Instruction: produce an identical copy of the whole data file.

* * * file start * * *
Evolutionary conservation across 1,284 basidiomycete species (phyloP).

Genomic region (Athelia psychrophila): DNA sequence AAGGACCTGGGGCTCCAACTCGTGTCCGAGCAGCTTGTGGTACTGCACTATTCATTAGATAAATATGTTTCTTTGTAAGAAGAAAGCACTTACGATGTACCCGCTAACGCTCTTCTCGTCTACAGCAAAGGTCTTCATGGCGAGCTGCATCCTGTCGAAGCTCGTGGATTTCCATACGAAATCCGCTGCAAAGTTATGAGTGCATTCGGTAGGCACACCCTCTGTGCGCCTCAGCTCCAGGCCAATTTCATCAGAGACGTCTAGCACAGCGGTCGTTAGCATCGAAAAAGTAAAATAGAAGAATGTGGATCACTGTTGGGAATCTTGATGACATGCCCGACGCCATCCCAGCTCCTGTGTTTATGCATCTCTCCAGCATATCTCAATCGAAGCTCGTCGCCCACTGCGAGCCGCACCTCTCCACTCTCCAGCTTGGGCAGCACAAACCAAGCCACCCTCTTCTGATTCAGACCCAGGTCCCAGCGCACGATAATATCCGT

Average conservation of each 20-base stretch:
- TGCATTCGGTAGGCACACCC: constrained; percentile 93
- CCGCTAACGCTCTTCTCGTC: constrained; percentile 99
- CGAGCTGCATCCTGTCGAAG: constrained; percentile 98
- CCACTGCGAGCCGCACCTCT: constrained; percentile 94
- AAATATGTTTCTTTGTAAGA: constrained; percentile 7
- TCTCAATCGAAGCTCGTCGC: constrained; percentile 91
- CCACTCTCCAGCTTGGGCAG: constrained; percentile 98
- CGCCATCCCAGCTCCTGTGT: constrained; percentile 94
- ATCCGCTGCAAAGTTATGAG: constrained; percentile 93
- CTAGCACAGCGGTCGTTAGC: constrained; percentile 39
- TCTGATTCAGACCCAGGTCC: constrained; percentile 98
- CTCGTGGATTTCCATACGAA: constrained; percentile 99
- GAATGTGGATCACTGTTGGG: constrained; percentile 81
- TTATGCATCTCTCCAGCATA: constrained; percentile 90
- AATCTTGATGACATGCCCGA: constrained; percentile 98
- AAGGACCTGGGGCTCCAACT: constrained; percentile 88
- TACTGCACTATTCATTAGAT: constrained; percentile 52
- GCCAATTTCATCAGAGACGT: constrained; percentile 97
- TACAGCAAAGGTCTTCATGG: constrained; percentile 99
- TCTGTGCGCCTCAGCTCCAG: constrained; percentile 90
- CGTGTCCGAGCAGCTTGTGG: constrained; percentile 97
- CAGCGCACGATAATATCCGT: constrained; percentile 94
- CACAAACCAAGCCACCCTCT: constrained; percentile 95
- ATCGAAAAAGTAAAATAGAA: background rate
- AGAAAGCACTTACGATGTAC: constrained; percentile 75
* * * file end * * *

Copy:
Evolutionary conservation across 1,284 basidiomycete species (phyloP).

Genomic region (Athelia psychrophila): DNA sequence AAGGACCTGGGGCTCCAACTCGTGTCCGAGCAGCTTGTGGTACTGCACTATTCATTAGATAAATATGTTTCTTTGTAAGAAGAAAGCACTTACGATGTACCCGCTAACGCTCTTCTCGTCTACAGCAAAGGTCTTCATGGCGAGCTGCATCCTGTCGAAGCTCGTGGATTTCCATACGAAATCCGCTGCAAAGTTATGAGTGCATTCGGTAGGCACACCCTCTGTGCGCCTCAGCTCCAGGCCAATTTCATCAGAGACGTCTAGCACAGCGGTCGTTAGCATCGAAAAAGTAAAATAGAAGAATGTGGATCACTGTTGGGAATCTTGATGACATGCCCGACGCCATCCCAGCTCCTGTGTTTATGCATCTCTCCAGCATATCTCAATCGAAGCTCGTCGCCCACTGCGAGCCGCACCTCTCCACTCTCCAGCTTGGGCAGCACAAACCAAGCCACCCTCTTCTGATTCAGACCCAGGTCCCAGCGCACGATAATATCCGT

Average conservation of each 20-base stretch:
- TGCATTCGGTAGGCACACCC: constrained; percentile 93
- CCGCTAACGCTCTTCTCGTC: constrained; percentile 99
- CGAGCTGCATCCTGTCGAAG: constrained; percentile 98
- CCACTGCGAGCCGCACCTCT: constrained; percentile 94
- AAATATGTTTCTTTGTAAGA: constrained; percentile 7
- TCTCAATCGAAGCTCGTCGC: constrained; percentile 91
- CCACTCTCCAGCTTGGGCAG: constrained; percentile 98
- CGCCATCCCAGCTCCTGTGT: constrained; percentile 94
- ATCCGCTGCAAAGTTATGAG: constrained; percentile 93
- CTAGCACAGCGGTCGTTAGC: constrained; percentile 39
- TCTGATTCAGACCCAGGTCC: constrained; percentile 98
- CTCGTGGATTTCCATACGAA: constrained; percentile 99
- GAATGTGGATCACTGTTGGG: constrained; percentile 81
- TTATGCATCTCTCCAGCATA: constrained; percentile 90
- AATCTTGATGACATGCCCGA: constrained; percentile 98
- AAGGACCTGGGGCTCCAACT: constrained; percentile 88
- TACTGCACTATTCATTAGAT: constrained; percentile 52
- GCCAATTTCATCAGAGACGT: constrained; percentile 97
- TACAGCAAAGGTCTTCATGG: constrained; percentile 99
- TCTGTGCGCCTCAGCTCCAG: constrained; percentile 90
- CGTGTCCGAGCAGCTTGTGG: constrained; percentile 97
- CAGCGCACGATAATATCCGT: constrained; percentile 94
- CACAAACCAAGCCACCCTCT: constrained; percentile 95
- ATCGAAAAAGTAAAATAGAA: background rate
- AGAAAGCACTTACGATGTAC: constrained; percentile 75